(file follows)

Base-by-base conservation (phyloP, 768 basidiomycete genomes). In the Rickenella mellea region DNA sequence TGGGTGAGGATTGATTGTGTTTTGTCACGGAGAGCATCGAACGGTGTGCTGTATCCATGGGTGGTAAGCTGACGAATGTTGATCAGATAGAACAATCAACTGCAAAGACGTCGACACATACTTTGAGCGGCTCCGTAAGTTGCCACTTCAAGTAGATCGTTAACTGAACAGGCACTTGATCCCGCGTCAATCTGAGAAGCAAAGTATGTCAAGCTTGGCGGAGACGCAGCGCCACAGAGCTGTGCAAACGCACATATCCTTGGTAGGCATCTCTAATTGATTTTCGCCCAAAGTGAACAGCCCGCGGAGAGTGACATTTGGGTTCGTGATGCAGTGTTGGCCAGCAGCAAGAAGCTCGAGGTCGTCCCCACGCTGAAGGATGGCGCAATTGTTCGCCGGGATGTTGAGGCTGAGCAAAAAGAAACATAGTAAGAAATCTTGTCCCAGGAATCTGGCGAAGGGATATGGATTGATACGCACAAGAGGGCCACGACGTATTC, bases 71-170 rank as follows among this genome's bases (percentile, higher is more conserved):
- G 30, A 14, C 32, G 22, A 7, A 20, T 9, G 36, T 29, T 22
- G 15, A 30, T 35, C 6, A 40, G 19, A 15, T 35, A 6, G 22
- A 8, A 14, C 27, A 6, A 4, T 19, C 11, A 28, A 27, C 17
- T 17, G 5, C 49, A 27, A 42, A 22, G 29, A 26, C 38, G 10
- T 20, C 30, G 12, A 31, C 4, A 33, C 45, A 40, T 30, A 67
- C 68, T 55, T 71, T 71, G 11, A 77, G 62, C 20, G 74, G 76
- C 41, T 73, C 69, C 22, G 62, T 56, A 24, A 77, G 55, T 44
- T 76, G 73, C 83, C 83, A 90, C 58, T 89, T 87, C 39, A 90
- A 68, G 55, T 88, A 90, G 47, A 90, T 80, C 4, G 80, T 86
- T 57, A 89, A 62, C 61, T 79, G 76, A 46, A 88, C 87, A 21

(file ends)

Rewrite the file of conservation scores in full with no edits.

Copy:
Base-by-base conservation (phyloP, 768 basidiomycete genomes). In the Rickenella mellea region DNA sequence TGGGTGAGGATTGATTGTGTTTTGTCACGGAGAGCATCGAACGGTGTGCTGTATCCATGGGTGGTAAGCTGACGAATGTTGATCAGATAGAACAATCAACTGCAAAGACGTCGACACATACTTTGAGCGGCTCCGTAAGTTGCCACTTCAAGTAGATCGTTAACTGAACAGGCACTTGATCCCGCGTCAATCTGAGAAGCAAAGTATGTCAAGCTTGGCGGAGACGCAGCGCCACAGAGCTGTGCAAACGCACATATCCTTGGTAGGCATCTCTAATTGATTTTCGCCCAAAGTGAACAGCCCGCGGAGAGTGACATTTGGGTTCGTGATGCAGTGTTGGCCAGCAGCAAGAAGCTCGAGGTCGTCCCCACGCTGAAGGATGGCGCAATTGTTCGCCGGGATGTTGAGGCTGAGCAAAAAGAAACATAGTAAGAAATCTTGTCCCAGGAATCTGGCGAAGGGATATGGATTGATACGCACAAGAGGGCCACGACGTATTC, bases 71-170 rank as follows among this genome's bases (percentile, higher is more conserved):
- G 30, A 14, C 32, G 22, A 7, A 20, T 9, G 36, T 29, T 22
- G 15, A 30, T 35, C 6, A 40, G 19, A 15, T 35, A 6, G 22
- A 8, A 14, C 27, A 6, A 4, T 19, C 11, A 28, A 27, C 17
- T 17, G 5, C 49, A 27, A 42, A 22, G 29, A 26, C 38, G 10
- T 20, C 30, G 12, A 31, C 4, A 33, C 45, A 40, T 30, A 67
- C 68, T 55, T 71, T 71, G 11, A 77, G 62, C 20, G 74, G 76
- C 41, T 73, C 69, C 22, G 62, T 56, A 24, A 77, G 55, T 44
- T 76, G 73, C 83, C 83, A 90, C 58, T 89, T 87, C 39, A 90
- A 68, G 55, T 88, A 90, G 47, A 90, T 80, C 4, G 80, T 86
- T 57, A 89, A 62, C 61, T 79, G 76, A 46, A 88, C 87, A 21